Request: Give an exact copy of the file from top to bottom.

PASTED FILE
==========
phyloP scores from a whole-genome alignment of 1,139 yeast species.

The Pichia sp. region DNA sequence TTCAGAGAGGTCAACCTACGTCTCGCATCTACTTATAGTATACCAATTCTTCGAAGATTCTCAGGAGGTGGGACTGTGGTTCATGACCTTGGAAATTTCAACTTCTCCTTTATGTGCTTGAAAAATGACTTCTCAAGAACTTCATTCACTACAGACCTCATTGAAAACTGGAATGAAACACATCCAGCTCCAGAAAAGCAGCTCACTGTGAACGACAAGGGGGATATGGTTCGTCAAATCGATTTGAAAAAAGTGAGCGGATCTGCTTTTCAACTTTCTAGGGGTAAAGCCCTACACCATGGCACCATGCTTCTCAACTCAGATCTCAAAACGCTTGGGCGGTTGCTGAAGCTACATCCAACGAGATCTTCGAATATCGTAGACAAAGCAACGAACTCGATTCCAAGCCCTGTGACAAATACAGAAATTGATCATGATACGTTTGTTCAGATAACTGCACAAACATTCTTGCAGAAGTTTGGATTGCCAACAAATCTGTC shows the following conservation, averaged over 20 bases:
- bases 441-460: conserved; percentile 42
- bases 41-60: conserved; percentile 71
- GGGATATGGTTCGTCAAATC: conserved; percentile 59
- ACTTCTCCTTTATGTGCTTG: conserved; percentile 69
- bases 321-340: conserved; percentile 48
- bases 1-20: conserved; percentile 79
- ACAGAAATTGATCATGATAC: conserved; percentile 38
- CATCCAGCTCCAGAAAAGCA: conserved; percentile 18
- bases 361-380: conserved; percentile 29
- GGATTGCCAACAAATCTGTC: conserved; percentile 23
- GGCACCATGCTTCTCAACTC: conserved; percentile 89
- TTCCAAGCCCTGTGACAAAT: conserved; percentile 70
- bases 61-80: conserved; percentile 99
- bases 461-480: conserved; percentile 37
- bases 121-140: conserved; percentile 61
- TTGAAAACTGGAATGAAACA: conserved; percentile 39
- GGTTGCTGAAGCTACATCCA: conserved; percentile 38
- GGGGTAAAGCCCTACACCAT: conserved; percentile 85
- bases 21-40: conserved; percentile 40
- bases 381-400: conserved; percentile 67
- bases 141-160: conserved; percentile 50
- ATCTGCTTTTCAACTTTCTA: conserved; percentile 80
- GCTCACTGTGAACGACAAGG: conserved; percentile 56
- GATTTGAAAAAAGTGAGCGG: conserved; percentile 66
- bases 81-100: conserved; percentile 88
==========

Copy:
phyloP scores from a whole-genome alignment of 1,139 yeast species.

The Pichia sp. region DNA sequence TTCAGAGAGGTCAACCTACGTCTCGCATCTACTTATAGTATACCAATTCTTCGAAGATTCTCAGGAGGTGGGACTGTGGTTCATGACCTTGGAAATTTCAACTTCTCCTTTATGTGCTTGAAAAATGACTTCTCAAGAACTTCATTCACTACAGACCTCATTGAAAACTGGAATGAAACACATCCAGCTCCAGAAAAGCAGCTCACTGTGAACGACAAGGGGGATATGGTTCGTCAAATCGATTTGAAAAAAGTGAGCGGATCTGCTTTTCAACTTTCTAGGGGTAAAGCCCTACACCATGGCACCATGCTTCTCAACTCAGATCTCAAAACGCTTGGGCGGTTGCTGAAGCTACATCCAACGAGATCTTCGAATATCGTAGACAAAGCAACGAACTCGATTCCAAGCCCTGTGACAAATACAGAAATTGATCATGATACGTTTGTTCAGATAACTGCACAAACATTCTTGCAGAAGTTTGGATTGCCAACAAATCTGTC shows the following conservation, averaged over 20 bases:
- bases 441-460: conserved; percentile 42
- bases 41-60: conserved; percentile 71
- GGGATATGGTTCGTCAAATC: conserved; percentile 59
- ACTTCTCCTTTATGTGCTTG: conserved; percentile 69
- bases 321-340: conserved; percentile 48
- bases 1-20: conserved; percentile 79
- ACAGAAATTGATCATGATAC: conserved; percentile 38
- CATCCAGCTCCAGAAAAGCA: conserved; percentile 18
- bases 361-380: conserved; percentile 29
- GGATTGCCAACAAATCTGTC: conserved; percentile 23
- GGCACCATGCTTCTCAACTC: conserved; percentile 89
- TTCCAAGCCCTGTGACAAAT: conserved; percentile 70
- bases 61-80: conserved; percentile 99
- bases 461-480: conserved; percentile 37
- bases 121-140: conserved; percentile 61
- TTGAAAACTGGAATGAAACA: conserved; percentile 39
- GGTTGCTGAAGCTACATCCA: conserved; percentile 38
- GGGGTAAAGCCCTACACCAT: conserved; percentile 85
- bases 21-40: conserved; percentile 40
- bases 381-400: conserved; percentile 67
- bases 141-160: conserved; percentile 50
- ATCTGCTTTTCAACTTTCTA: conserved; percentile 80
- GCTCACTGTGAACGACAAGG: conserved; percentile 56
- GATTTGAAAAAAGTGAGCGG: conserved; percentile 66
- bases 81-100: conserved; percentile 88